This instructable is a continuation of a post from 2011 (http://www.instructables.com/id/Machining-a-Mini-Tesla-Turbine-from-Cardboard/
). The Cardboard Tesla Turbine (CTT) was based on a Popular Mechanics
article describing the construction of a steam-powered, metal turbine that was published nearly 50 years ago. A year later, I've added spray painting and detailing tips as well as some disappointing results when attempting to power the CTT using a cartridge of compressed CO2
. I chose colors to create the appearance of precision machinery crafted from brass, copper and titanium alloy. The rotor discs were painted to resemble a carbon fiber composite of high tensile strength.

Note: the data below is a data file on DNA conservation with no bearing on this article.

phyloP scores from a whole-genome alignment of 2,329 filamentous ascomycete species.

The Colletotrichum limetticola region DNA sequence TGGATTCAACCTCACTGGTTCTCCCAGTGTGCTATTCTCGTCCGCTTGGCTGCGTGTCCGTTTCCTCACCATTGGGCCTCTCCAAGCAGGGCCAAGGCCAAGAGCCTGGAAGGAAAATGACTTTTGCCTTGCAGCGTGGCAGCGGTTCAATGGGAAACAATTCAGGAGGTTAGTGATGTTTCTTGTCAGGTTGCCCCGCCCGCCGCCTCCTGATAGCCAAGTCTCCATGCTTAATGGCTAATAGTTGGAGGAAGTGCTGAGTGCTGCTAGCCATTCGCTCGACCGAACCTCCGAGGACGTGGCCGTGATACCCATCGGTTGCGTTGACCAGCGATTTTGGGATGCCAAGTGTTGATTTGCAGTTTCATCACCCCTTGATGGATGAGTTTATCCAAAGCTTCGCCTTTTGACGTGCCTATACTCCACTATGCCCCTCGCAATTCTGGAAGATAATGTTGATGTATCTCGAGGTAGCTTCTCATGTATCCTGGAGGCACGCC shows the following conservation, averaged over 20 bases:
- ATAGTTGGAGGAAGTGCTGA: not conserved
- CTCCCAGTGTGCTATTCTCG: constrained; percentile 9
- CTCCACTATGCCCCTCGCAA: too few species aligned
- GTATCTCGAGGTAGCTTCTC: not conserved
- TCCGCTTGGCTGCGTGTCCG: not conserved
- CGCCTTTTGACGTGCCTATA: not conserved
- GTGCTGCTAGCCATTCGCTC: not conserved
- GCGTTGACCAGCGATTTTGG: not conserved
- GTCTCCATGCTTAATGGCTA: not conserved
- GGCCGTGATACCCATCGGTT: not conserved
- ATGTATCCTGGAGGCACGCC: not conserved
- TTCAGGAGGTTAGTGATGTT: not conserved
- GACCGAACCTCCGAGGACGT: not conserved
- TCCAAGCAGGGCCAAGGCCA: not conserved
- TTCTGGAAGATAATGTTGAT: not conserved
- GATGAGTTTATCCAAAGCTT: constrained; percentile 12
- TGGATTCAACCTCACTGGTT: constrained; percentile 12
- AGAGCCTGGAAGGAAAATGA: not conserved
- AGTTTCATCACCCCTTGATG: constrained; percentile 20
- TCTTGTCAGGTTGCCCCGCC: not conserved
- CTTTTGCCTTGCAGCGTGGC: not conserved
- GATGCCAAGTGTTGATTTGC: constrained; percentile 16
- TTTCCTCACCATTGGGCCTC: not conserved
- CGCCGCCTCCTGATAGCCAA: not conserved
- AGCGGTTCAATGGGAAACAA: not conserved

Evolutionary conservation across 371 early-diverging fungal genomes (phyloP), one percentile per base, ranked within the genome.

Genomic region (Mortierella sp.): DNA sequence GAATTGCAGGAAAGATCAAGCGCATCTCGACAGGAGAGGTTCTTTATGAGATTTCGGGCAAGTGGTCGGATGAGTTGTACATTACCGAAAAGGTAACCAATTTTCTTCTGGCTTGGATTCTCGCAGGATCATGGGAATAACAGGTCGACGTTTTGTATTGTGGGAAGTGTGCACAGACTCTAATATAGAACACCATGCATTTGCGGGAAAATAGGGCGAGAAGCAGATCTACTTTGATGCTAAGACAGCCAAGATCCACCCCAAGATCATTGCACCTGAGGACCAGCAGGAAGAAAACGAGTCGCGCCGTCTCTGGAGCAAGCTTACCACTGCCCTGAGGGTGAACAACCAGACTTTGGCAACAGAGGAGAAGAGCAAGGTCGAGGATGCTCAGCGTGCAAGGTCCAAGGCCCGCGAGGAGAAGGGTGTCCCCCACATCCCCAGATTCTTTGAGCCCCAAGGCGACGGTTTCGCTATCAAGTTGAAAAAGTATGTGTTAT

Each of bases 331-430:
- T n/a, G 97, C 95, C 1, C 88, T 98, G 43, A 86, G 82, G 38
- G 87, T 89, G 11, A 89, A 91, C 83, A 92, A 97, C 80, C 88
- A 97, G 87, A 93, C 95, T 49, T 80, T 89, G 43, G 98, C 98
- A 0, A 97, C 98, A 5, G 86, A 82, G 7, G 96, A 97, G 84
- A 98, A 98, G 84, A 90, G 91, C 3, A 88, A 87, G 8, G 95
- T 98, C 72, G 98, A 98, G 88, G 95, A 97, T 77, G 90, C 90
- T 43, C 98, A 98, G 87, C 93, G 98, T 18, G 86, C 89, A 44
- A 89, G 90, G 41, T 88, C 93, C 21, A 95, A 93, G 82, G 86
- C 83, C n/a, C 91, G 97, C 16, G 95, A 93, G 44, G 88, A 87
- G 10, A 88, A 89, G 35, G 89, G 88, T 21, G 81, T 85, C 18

The original project was made from closely spaced, cardboard discs centered on a threaded steel rod. The rotor assembly was suspended in a bathroom tissue role by a supporting assembly. The aviation grade bearings were housed in retaining assemblies. When a stream of air from an electric air pump was injected into the manifold, the stream spiraled inward between the discs toward exhaust ports surrounding each disc's center. The stream exited the turbine along the axis of rotation. Peak rotor speed was measured at 2,220 RPM. Note that the following instructable assumes that you have a fully functioning CTT that is ready for painting and customizing.Warning
Anything attached to the rotor shaft could fly off suddenly if not properly secured. In addition, the sudden decompression of CO2
as the gas escapes from the cartridge produces extreme cold. Use heavy gloves when handling the cartridge.